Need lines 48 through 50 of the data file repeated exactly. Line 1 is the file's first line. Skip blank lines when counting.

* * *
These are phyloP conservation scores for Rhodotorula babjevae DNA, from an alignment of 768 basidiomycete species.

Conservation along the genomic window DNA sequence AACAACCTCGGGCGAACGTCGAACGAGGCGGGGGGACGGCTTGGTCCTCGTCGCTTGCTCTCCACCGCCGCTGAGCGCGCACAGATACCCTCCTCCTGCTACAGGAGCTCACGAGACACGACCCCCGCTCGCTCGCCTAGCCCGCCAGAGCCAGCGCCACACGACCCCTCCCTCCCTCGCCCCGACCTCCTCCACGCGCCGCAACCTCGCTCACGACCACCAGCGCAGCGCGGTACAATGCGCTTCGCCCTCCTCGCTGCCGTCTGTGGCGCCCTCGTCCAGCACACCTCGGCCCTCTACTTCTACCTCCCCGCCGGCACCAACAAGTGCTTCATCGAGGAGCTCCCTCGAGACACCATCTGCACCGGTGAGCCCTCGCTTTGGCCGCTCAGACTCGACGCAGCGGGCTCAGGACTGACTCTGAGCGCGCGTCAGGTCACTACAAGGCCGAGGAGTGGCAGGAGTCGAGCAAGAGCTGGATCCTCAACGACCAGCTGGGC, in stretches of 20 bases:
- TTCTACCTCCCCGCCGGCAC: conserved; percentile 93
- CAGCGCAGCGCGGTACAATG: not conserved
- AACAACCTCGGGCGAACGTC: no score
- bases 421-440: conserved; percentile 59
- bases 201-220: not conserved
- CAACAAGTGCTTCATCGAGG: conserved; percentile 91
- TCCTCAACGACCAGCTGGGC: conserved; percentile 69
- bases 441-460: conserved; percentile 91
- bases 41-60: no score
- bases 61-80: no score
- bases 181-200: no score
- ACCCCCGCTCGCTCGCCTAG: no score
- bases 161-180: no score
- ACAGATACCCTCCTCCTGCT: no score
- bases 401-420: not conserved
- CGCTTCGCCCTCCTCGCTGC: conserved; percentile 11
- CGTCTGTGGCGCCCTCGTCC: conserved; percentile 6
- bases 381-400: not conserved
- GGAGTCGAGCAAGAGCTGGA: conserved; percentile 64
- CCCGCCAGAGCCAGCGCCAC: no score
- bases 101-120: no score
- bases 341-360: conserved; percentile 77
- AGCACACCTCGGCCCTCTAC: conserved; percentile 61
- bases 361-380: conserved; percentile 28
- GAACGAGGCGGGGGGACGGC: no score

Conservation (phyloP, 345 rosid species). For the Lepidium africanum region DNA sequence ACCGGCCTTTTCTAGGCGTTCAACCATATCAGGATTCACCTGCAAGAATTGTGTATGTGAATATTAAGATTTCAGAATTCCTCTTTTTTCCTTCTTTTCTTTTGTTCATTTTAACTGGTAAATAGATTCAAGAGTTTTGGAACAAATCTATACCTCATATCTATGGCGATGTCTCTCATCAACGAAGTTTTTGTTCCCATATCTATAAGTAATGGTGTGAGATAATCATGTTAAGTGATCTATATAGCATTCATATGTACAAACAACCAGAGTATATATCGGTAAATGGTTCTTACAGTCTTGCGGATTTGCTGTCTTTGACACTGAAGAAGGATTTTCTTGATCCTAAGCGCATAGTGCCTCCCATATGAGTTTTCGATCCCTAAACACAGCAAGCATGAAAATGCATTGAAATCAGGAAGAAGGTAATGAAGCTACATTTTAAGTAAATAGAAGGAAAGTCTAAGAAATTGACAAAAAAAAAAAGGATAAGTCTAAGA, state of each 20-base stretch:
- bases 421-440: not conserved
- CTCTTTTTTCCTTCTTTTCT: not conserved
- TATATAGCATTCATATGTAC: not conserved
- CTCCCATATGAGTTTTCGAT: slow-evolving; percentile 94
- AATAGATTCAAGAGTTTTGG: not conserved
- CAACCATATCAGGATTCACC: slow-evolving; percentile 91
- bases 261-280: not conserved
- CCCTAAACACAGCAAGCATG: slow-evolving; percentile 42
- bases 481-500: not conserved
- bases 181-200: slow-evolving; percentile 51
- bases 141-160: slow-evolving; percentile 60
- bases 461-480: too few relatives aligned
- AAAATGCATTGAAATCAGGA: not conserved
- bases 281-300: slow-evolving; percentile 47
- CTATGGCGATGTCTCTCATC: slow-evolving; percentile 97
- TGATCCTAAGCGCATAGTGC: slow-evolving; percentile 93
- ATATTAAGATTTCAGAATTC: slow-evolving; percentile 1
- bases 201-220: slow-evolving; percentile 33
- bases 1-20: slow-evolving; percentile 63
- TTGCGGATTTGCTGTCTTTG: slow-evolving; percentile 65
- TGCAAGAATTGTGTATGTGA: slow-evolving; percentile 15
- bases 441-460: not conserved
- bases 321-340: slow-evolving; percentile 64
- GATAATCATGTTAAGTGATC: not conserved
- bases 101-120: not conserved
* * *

- TTGCGGATTTGCTGTCTTTG: slow-evolving; percentile 65
- TGCAAGAATTGTGTATGTGA: slow-evolving; percentile 15
- bases 441-460: not conserved